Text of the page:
Tags

Type your tag names separated by a space and hit enter

Feasibility and acceptance of a robotic surgery ergonomic training program.
JSLS. 2014 Oct-Dec; 18(4)JSLS

Abstract

BACKGROUND AND OBJECTIVES

Assessment of ergonomic strain during robotic surgery indicates there is a need for intervention. However, limited data exist detailing the feasibility and acceptance of ergonomic training (ET) for robotic surgeons. This prospective, observational pilot study evaluates the implementation of an evidence-based ET module.

METHODS

A two-part survey was conducted. The first survey assessed robotic strain using the Nordic Musculoskeletal Questionnaire (NMQ). Participants were given the option to participate in either an online or an in-person ET session. The ET was derived from Occupational Safety and Health Administration guidelines and developed by a human factors engineer experienced with health care ergonomics. After ET, a follow-up survey including the NMQ and an assessment of the ET were completed.

RESULTS

The survey was sent to 67 robotic surgeons. Forty-two (62.7%) responded, including 18 residents, 8 fellows, and 16 attending physicians. Forty-five percent experienced strain resulting from performing robotic surgery and 26.3% reported persistent strain. Only 16.6% of surgeons reported prior ET in robotic surgery. Thirty-five (78%) surgeons elected to have in-person ET, which was successfully arranged for 32 surgeons (91.4%). Thirty-seven surgeons (88.1%) completed the follow-up survey. All surgeons participating in the in-person ET found it helpful and felt formal ET should be standard, 88% changed their practice as a result of the training, and 74% of those reporting strain noticed a decrease after their ET.

CONCLUSION

Thus, at a high-volume robotics center, evidence-based ET was easily implemented, well-received, changed some surgeons' practice, and decreased self-reported strain related to robotic surgery.

Authors+Show Affiliations

Department of Obstetrics, Gynecology and Reproductive Science, Robert Wood Johnson Medical School, Rutgers University, New Brunswick, NJ. USA.University of North Carolina School of Medicine, Chapel Hill, NC, USA.University of North Carolina School of Medicine, Chapel Hill, NC, USA.Department of Obstetrics and Gynecology, University of North Carolina, Chapel Hill, NC, USA.

Pub Type(s)

Journal Article

Language

eng

PubMed ID

25489213

Citation

Franasiak, Jason, et al. "Feasibility and Acceptance of a Robotic Surgery Ergonomic Training Program." JSLS : Journal of the Society of Laparoendoscopic Surgeons, vol. 18, no. 4, 2014.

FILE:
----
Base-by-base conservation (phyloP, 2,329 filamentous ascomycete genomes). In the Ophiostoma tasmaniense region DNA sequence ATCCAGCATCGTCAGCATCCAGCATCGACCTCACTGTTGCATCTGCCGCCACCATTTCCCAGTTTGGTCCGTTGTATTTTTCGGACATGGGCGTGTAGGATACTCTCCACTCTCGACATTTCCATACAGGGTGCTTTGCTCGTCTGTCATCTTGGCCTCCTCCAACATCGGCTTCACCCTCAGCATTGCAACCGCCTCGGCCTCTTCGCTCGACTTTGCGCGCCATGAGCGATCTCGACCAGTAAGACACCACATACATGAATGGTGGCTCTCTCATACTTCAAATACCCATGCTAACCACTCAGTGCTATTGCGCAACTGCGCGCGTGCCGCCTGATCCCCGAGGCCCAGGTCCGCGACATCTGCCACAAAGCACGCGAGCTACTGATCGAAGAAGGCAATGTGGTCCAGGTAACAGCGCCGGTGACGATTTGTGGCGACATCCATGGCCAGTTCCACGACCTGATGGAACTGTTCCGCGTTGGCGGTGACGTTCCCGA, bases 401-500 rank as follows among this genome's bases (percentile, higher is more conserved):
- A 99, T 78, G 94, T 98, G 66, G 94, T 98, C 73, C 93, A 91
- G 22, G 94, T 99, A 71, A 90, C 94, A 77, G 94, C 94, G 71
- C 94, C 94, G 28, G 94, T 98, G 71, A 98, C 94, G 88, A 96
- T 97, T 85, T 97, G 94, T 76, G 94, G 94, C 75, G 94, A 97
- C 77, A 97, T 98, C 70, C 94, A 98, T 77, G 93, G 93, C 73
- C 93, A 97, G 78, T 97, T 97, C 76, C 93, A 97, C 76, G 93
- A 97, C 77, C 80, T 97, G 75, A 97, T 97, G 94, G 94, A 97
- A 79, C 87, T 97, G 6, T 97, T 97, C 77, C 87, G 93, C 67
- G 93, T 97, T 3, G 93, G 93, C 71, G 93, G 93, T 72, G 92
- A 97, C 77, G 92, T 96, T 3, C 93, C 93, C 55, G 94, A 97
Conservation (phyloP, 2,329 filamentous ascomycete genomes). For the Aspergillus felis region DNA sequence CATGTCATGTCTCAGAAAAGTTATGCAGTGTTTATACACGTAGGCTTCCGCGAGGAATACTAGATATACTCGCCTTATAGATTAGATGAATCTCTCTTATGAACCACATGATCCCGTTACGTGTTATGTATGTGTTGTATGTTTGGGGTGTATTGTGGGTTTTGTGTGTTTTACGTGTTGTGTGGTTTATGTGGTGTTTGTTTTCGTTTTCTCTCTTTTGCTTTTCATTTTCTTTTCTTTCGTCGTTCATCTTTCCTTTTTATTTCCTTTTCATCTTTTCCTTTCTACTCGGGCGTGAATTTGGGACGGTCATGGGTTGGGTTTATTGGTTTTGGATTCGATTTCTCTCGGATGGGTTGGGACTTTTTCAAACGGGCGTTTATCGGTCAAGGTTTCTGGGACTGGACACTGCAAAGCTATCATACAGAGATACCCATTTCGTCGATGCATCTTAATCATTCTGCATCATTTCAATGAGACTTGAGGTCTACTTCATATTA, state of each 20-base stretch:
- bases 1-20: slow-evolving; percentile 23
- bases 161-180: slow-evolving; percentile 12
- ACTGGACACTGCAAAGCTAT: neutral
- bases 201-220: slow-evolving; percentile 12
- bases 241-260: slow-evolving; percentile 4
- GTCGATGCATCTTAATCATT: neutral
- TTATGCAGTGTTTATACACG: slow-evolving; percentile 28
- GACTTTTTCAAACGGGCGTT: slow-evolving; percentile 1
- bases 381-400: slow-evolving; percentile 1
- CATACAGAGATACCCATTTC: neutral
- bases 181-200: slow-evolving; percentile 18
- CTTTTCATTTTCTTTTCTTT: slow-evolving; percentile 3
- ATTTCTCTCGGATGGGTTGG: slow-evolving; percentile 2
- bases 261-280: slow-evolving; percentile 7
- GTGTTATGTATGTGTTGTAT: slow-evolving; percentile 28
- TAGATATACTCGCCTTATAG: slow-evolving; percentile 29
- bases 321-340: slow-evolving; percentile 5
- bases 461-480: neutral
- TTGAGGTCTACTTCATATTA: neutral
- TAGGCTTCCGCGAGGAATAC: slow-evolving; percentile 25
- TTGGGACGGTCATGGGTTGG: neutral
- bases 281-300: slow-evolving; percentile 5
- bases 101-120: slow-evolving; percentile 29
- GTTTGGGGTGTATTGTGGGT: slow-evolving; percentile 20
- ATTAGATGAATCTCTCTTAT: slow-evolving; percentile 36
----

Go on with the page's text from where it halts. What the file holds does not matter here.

Franasiak J, Craven R, Mosaly P, et al. Feasibility and acceptance of a robotic surgery ergonomic training program. JSLS. 2014;18(4).
Franasiak, J., Craven, R., Mosaly, P., & Gehrig, P. A. (2014). Feasibility and acceptance of a robotic surgery ergonomic training program. JSLS : Journal of the Society of Laparoendoscopic Surgeons, 18(4). https://doi.org/10.4293/JSLS.2014.00166
Franasiak J, et al. Feasibility and Acceptance of a Robotic Surgery Ergonomic Training Program. JSLS. 2014 Oct-Dec;18(4) PubMed PMID: 25489213.
* Article titles in AMA citation format should be in sentence-case
TY - JOUR T1 - Feasibility and acceptance of a robotic surgery ergonomic training program. AU - Franasiak,Jason, AU - Craven,Renatta, AU - Mosaly,Prithima, AU - Gehrig,Paola A, PY - 2014/12/10/entrez PY - 2014/12/10/pubmed PY - 2016/2/26/medline KW - Ergonomic strain KW - Ergonomic training KW - Robotic surgery KW - Strain JF - JSLS : Journal of the Society of Laparoendoscopic Surgeons JO - JSLS VL - 18 IS - 4 N2 - BACKGROUND AND OBJECTIVES: Assessment of ergonomic strain during robotic surgery indicates there is a need for intervention. However, limited data exist detailing the feasibility and acceptance of ergonomic training (ET) for robotic surgeons. This prospective, observational pilot study evaluates the implementation of an evidence-based ET module. METHODS: A two-part survey was conducted. The first survey assessed robotic strain using the Nordic Musculoskeletal Questionnaire (NMQ). Participants were given the option to participate in either an online or an in-person ET session. The ET was derived from Occupational Safety and Health Administration guidelines and developed by a human factors engineer experienced with health care ergonomics. After ET, a follow-up survey including the NMQ and an assessment of the ET were completed. RESULTS: The survey was sent to 67 robotic surgeons. Forty-two (62.7%) responded, including 18 residents, 8 fellows, and 16 attending physicians. Forty-five percent experienced strain resulting from performing robotic surgery and 26.3% reported persistent strain. Only 16.6% of surgeons reported prior ET in robotic surgery. Thirty-five (78%) surgeons elected to have in-person ET, which was successfully arranged for 32 surgeons (91.4%). Thirty-seven surgeons (88.1%) completed the follow-up survey. All surgeons participating in the in-person ET found it helpful and felt formal ET should be standard, 88% changed their practice as a result of the training, and 74% of those reporting strain noticed a decrease after their ET. CONCLUSION: Thus, at a high-volume robotics center, evidence-based ET was easily implemented, well-received, changed some surgeons' practice, and decreased self-reported strain related to robotic surgery. SN - 1938-3797 UR - https://www.unboundmedicine.com/medline/citation/25489213/Feasibility_and_acceptance_of_a_robotic_surgery_ergonomic_training_program_ L2 - https://www.ncbi.nlm.nih.gov/pmc/articles/pmid/25489213/ DB - PRIME DP - Unbound Medicine ER -